But, thanks to the work of great news photographers such as Robert Capa who went in on D-Day with the first wave, photographers are given more leeway to have one foot in the news and the other in fine-arts.  The best examples not only tell a story but can be objects of feelings and beauty.

The image above is from a New York Times article about a resurgence of figure skating in Russia.  James Hill is the photographer and he shot the image in Moscow—November, 2013.  The photo is impressionistic and quite beautiful apart from its use to illustrate a sports article.

ALEXANDER MARKOV.   “Thais #5 Meditation.” by Jules Massenet

 

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Cape Cod. Scanned from a darkroom silver gelatin print c. 1993. By Paul Goldfinger. Image published on the cover of Internal Medicine News. ©

Truro Dunes, Cape Cod. Scanned from a darkroom silver gelatin print c. 1993. By Paul Goldfinger. Image published on the cover of Internal Medicine News. ©  Click on photo to enlarge.

THELONIOUS MONK SEPTET.    “Ruby My Dear.”  The tenor sax player is probably John Coltrane.  Monk wrote the piece in honor of his first love Rubie R. (1947)  Netflix is currently showing a documentary about John Coltrane who once was part of Monk’s group.  It is “Chasing Trane.”

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Marilyn Monroe, no longer in the dark.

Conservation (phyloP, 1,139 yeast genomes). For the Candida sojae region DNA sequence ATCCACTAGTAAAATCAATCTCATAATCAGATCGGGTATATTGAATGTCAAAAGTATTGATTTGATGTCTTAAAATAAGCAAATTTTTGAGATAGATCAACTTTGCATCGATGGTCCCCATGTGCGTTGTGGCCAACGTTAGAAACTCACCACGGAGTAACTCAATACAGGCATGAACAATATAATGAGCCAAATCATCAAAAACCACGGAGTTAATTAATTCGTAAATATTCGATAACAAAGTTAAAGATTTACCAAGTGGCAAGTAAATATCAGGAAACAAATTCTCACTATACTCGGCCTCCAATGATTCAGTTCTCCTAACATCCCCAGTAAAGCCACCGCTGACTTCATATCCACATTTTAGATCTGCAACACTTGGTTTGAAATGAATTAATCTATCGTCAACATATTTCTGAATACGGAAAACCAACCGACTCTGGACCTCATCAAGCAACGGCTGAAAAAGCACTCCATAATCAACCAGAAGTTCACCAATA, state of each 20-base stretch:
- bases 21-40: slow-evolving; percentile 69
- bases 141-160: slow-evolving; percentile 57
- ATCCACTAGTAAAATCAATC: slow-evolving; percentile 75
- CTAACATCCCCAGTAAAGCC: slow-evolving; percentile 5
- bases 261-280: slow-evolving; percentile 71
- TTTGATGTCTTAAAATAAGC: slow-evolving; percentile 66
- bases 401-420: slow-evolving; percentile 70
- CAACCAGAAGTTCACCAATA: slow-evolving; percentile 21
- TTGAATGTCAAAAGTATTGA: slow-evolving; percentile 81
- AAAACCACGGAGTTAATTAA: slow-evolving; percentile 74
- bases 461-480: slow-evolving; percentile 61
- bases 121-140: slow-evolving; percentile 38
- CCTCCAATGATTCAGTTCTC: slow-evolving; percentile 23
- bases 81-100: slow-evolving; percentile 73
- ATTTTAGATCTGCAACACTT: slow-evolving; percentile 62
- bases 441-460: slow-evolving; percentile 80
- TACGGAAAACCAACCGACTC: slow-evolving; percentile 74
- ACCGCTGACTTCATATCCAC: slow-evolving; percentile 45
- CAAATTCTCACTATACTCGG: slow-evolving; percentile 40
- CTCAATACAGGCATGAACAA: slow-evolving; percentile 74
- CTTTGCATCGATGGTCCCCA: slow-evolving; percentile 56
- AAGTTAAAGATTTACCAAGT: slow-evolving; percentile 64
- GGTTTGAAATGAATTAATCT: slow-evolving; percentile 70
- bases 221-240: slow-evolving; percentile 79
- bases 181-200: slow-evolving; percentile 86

Marilyn Monroe, no longer in the dark.  Photographer George Barris made Marilyn smile.  I always imagined that she was smiling at me.

By Paul Goldfinger, Editor @Blogfinger  (re-posted from November, 2014)

Marilyn Monroe was born Norma Jean Mortenson in Los Angeles on June 1,  1926.  She tragically died at the age of 36. She was the pin-up girl for most of the guys from my generation.  Marilyn was not only a movie star, but she also was a singer.  Remember “Diamonds are a Girl’s Best Friend” from Gentlemen Prefer Blondes?

Many years ago I found this photo of MM in a shop on Thompson Street in  Greenwich Village where they sold images of Hollywood stars.  I loved her smile, her hair, and her towel. The picture was provocative even though it is rated PG. (my initials)

Marilyn has been on the wall of my dark room for many years, so she was always smiling at me, keeping me company, while I was engaged in that solitary activity. Now, as I take down that old technology, the photo of Marilyn will remain, as the dark room takes on new digital form.

There were many photographers who were known for their images of her—tens of thousands of photos of Marilyn exist.

Those who were privileged to photograph her included many great names such as  Avedon, Bachrach, Eisenstadt and Newman.

Earlier  we wrote a post about the photographers on the movie set of The Misfits, where MM was photographed with Clark Gable, Montgomery Clift, Arthur Miller, and Eli Wallach.   BF about The Misfits

She was a passionate and vulnerable  person who, like a beautiful butterfly,  flitted from one to another without landing happily.  Here is a quote from Marilyn herself, “I knew I belonged to the public and to the world, not because I was talented or even beautiful but because I had never belonged to anything or anyone else.
” –From the Unfinished Biography of Marilyn Monroe

Her singing was wispy and sexy. Recently Barry Manilow decided to make an album of “Dream Duets” using technology to bring him together in song with his departed musical heroes.

Here is the one cut containing Marilyn Monroe:

Unknown-9

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CAST OF A CHORUS LINE    “At the Ballet.”